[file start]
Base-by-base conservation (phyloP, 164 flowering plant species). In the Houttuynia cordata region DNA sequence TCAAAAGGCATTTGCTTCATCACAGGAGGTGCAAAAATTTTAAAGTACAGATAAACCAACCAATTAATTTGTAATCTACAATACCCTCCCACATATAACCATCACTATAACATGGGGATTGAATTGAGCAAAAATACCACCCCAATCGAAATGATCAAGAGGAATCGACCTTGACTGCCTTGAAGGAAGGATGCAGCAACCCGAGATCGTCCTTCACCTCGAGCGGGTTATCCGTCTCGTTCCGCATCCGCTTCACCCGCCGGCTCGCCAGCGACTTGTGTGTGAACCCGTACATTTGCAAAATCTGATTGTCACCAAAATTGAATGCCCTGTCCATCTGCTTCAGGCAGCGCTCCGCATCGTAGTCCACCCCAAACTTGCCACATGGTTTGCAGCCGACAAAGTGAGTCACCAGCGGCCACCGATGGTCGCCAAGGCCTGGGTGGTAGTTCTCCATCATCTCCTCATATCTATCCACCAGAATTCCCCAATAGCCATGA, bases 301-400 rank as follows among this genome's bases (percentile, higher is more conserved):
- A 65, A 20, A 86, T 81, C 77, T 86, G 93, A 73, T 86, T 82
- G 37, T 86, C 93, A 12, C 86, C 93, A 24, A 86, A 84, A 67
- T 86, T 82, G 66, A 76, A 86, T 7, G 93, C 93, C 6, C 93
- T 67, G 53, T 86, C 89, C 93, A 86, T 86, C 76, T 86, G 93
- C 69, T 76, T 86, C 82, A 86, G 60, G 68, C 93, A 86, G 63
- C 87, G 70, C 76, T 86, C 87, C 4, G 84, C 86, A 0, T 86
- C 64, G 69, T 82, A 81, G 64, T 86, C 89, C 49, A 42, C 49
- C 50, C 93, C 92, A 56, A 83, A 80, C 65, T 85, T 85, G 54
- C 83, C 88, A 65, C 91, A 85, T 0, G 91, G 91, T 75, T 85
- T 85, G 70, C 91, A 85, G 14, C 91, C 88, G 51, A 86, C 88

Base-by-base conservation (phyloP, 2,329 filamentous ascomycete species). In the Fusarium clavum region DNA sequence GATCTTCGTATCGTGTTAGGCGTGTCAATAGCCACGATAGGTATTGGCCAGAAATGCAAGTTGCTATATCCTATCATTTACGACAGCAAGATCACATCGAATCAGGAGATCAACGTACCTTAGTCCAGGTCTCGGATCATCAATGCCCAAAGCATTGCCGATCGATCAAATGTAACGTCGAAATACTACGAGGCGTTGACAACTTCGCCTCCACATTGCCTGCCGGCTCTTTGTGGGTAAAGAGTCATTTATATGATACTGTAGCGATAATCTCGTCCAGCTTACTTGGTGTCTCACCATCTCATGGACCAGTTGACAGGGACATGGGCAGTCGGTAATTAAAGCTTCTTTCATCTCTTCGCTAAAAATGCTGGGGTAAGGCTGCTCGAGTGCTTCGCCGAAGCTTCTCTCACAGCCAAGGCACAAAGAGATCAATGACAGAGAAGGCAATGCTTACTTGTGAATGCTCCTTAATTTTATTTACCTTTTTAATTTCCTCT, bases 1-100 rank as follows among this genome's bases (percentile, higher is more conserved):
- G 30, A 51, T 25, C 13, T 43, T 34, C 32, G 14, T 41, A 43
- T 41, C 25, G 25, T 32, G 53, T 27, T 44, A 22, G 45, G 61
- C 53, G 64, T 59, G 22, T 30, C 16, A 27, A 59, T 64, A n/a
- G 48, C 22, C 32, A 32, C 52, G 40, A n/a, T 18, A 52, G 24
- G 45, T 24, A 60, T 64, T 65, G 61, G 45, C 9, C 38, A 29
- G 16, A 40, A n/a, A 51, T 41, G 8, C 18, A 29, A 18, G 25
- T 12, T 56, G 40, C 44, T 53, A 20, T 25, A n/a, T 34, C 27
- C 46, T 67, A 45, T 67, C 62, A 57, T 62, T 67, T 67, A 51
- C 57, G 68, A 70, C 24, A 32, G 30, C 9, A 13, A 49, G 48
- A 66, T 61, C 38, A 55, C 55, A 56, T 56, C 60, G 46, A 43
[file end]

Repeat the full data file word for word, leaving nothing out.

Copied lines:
Base-by-base conservation (phyloP, 164 flowering plant species). In the Houttuynia cordata region DNA sequence TCAAAAGGCATTTGCTTCATCACAGGAGGTGCAAAAATTTTAAAGTACAGATAAACCAACCAATTAATTTGTAATCTACAATACCCTCCCACATATAACCATCACTATAACATGGGGATTGAATTGAGCAAAAATACCACCCCAATCGAAATGATCAAGAGGAATCGACCTTGACTGCCTTGAAGGAAGGATGCAGCAACCCGAGATCGTCCTTCACCTCGAGCGGGTTATCCGTCTCGTTCCGCATCCGCTTCACCCGCCGGCTCGCCAGCGACTTGTGTGTGAACCCGTACATTTGCAAAATCTGATTGTCACCAAAATTGAATGCCCTGTCCATCTGCTTCAGGCAGCGCTCCGCATCGTAGTCCACCCCAAACTTGCCACATGGTTTGCAGCCGACAAAGTGAGTCACCAGCGGCCACCGATGGTCGCCAAGGCCTGGGTGGTAGTTCTCCATCATCTCCTCATATCTATCCACCAGAATTCCCCAATAGCCATGA, bases 301-400 rank as follows among this genome's bases (percentile, higher is more conserved):
- A 65, A 20, A 86, T 81, C 77, T 86, G 93, A 73, T 86, T 82
- G 37, T 86, C 93, A 12, C 86, C 93, A 24, A 86, A 84, A 67
- T 86, T 82, G 66, A 76, A 86, T 7, G 93, C 93, C 6, C 93
- T 67, G 53, T 86, C 89, C 93, A 86, T 86, C 76, T 86, G 93
- C 69, T 76, T 86, C 82, A 86, G 60, G 68, C 93, A 86, G 63
- C 87, G 70, C 76, T 86, C 87, C 4, G 84, C 86, A 0, T 86
- C 64, G 69, T 82, A 81, G 64, T 86, C 89, C 49, A 42, C 49
- C 50, C 93, C 92, A 56, A 83, A 80, C 65, T 85, T 85, G 54
- C 83, C 88, A 65, C 91, A 85, T 0, G 91, G 91, T 75, T 85
- T 85, G 70, C 91, A 85, G 14, C 91, C 88, G 51, A 86, C 88

Base-by-base conservation (phyloP, 2,329 filamentous ascomycete species). In the Fusarium clavum region DNA sequence GATCTTCGTATCGTGTTAGGCGTGTCAATAGCCACGATAGGTATTGGCCAGAAATGCAAGTTGCTATATCCTATCATTTACGACAGCAAGATCACATCGAATCAGGAGATCAACGTACCTTAGTCCAGGTCTCGGATCATCAATGCCCAAAGCATTGCCGATCGATCAAATGTAACGTCGAAATACTACGAGGCGTTGACAACTTCGCCTCCACATTGCCTGCCGGCTCTTTGTGGGTAAAGAGTCATTTATATGATACTGTAGCGATAATCTCGTCCAGCTTACTTGGTGTCTCACCATCTCATGGACCAGTTGACAGGGACATGGGCAGTCGGTAATTAAAGCTTCTTTCATCTCTTCGCTAAAAATGCTGGGGTAAGGCTGCTCGAGTGCTTCGCCGAAGCTTCTCTCACAGCCAAGGCACAAAGAGATCAATGACAGAGAAGGCAATGCTTACTTGTGAATGCTCCTTAATTTTATTTACCTTTTTAATTTCCTCT, bases 1-100 rank as follows among this genome's bases (percentile, higher is more conserved):
- G 30, A 51, T 25, C 13, T 43, T 34, C 32, G 14, T 41, A 43
- T 41, C 25, G 25, T 32, G 53, T 27, T 44, A 22, G 45, G 61
- C 53, G 64, T 59, G 22, T 30, C 16, A 27, A 59, T 64, A n/a
- G 48, C 22, C 32, A 32, C 52, G 40, A n/a, T 18, A 52, G 24
- G 45, T 24, A 60, T 64, T 65, G 61, G 45, C 9, C 38, A 29
- G 16, A 40, A n/a, A 51, T 41, G 8, C 18, A 29, A 18, G 25
- T 12, T 56, G 40, C 44, T 53, A 20, T 25, A n/a, T 34, C 27
- C 46, T 67, A 45, T 67, C 62, A 57, T 62, T 67, T 67, A 51
- C 57, G 68, A 70, C 24, A 32, G 30, C 9, A 13, A 49, G 48
- A 66, T 61, C 38, A 55, C 55, A 56, T 56, C 60, G 46, A 43